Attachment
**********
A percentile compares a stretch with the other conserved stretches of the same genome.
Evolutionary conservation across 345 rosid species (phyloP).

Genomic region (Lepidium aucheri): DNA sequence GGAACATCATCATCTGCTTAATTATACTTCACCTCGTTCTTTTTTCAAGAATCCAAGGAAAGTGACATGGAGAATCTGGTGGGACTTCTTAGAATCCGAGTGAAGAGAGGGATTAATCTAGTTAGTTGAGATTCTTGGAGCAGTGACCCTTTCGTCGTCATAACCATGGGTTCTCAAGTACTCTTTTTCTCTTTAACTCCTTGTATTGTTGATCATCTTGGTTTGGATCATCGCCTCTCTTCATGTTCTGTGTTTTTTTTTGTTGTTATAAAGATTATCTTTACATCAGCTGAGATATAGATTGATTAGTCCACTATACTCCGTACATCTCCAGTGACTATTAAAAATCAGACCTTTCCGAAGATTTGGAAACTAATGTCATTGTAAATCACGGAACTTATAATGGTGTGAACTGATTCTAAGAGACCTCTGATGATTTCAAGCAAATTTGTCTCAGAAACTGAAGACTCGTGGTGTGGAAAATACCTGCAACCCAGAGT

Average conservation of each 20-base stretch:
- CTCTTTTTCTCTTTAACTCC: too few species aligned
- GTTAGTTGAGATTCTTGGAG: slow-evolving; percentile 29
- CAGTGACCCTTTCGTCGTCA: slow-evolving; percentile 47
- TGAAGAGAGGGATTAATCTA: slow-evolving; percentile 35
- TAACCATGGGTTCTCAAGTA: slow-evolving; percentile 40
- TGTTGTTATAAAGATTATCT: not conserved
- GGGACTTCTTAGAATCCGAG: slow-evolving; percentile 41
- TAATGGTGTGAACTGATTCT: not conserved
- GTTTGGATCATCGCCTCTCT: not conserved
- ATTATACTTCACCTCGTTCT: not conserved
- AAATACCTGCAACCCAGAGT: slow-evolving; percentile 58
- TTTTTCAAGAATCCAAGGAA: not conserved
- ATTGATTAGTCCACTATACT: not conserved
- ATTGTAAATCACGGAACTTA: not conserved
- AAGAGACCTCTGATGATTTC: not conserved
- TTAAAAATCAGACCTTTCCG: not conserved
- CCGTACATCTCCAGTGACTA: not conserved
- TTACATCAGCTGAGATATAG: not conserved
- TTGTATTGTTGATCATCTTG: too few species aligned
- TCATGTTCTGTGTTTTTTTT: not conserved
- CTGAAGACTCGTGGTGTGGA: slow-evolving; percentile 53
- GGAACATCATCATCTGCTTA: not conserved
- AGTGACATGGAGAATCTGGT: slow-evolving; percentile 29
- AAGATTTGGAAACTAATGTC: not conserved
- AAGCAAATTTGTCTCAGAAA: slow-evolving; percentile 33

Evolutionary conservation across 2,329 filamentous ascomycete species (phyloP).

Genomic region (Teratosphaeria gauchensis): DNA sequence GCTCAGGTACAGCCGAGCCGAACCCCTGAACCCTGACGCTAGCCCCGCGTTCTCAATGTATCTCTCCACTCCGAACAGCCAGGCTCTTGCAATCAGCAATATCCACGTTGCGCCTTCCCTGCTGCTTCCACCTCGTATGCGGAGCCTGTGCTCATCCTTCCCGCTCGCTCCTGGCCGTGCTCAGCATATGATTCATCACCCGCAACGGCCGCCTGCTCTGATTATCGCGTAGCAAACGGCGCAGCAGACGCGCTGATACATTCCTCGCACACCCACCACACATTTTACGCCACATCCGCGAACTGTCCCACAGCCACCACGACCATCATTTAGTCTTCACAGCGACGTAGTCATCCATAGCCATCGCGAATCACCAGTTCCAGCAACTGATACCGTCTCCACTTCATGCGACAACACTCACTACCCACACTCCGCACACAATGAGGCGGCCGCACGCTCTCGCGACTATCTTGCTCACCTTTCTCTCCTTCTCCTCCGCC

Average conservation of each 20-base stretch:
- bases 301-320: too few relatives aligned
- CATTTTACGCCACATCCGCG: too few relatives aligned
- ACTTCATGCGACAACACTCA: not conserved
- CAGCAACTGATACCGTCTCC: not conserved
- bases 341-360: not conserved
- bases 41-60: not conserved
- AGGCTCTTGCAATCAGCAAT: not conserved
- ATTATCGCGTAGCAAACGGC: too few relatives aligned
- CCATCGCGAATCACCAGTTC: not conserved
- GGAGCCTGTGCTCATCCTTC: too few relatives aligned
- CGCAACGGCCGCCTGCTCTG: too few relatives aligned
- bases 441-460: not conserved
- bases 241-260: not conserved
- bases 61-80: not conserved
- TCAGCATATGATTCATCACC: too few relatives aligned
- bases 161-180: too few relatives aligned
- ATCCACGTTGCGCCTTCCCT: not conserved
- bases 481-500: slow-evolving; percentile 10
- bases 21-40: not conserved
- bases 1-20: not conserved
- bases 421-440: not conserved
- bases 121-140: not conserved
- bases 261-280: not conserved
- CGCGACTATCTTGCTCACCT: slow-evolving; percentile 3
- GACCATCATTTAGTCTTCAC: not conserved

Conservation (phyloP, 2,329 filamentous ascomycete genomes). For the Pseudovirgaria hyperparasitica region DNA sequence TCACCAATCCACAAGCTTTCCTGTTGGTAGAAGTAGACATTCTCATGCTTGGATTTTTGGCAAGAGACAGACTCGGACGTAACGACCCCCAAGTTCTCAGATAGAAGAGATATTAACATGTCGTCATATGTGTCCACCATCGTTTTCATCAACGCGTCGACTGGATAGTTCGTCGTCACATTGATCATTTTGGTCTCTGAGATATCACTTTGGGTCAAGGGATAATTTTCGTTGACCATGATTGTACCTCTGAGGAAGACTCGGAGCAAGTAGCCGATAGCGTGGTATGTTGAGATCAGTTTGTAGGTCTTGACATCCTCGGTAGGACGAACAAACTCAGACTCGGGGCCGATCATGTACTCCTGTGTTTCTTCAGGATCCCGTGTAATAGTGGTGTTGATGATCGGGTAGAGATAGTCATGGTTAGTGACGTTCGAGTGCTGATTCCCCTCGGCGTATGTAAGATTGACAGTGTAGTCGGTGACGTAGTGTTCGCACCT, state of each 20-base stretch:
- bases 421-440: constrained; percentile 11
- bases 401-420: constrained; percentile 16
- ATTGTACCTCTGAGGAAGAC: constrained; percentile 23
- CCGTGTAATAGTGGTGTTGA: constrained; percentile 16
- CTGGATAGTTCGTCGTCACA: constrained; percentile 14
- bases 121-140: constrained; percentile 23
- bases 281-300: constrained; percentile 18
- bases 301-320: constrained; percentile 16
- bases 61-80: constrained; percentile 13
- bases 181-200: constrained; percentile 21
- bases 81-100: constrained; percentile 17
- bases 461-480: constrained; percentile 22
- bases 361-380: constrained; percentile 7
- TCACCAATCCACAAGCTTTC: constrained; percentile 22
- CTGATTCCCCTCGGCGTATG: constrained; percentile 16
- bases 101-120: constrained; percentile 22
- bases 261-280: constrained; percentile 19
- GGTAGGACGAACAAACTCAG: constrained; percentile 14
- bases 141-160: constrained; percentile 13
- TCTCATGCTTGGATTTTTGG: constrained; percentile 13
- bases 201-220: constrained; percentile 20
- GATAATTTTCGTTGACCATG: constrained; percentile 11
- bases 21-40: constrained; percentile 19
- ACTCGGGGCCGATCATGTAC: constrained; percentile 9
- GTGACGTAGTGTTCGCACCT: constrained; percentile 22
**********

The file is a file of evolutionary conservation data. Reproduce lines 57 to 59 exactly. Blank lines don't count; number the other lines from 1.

- GACCATCATTTAGTCTTCAC: not conserved

Conservation (phyloP, 2,329 filamentous ascomycete genomes). For the Pseudovirgaria hyperparasitica region DNA sequence TCACCAATCCACAAGCTTTCCTGTTGGTAGAAGTAGACATTCTCATGCTTGGATTTTTGGCAAGAGACAGACTCGGACGTAACGACCCCCAAGTTCTCAGATAGAAGAGATATTAACATGTCGTCATATGTGTCCACCATCGTTTTCATCAACGCGTCGACTGGATAGTTCGTCGTCACATTGATCATTTTGGTCTCTGAGATATCACTTTGGGTCAAGGGATAATTTTCGTTGACCATGATTGTACCTCTGAGGAAGACTCGGAGCAAGTAGCCGATAGCGTGGTATGTTGAGATCAGTTTGTAGGTCTTGACATCCTCGGTAGGACGAACAAACTCAGACTCGGGGCCGATCATGTACTCCTGTGTTTCTTCAGGATCCCGTGTAATAGTGGTGTTGATGATCGGGTAGAGATAGTCATGGTTAGTGACGTTCGAGTGCTGATTCCCCTCGGCGTATGTAAGATTGACAGTGTAGTCGGTGACGTAGTGTTCGCACCT, state of each 20-base stretch:
- bases 421-440: constrained; percentile 11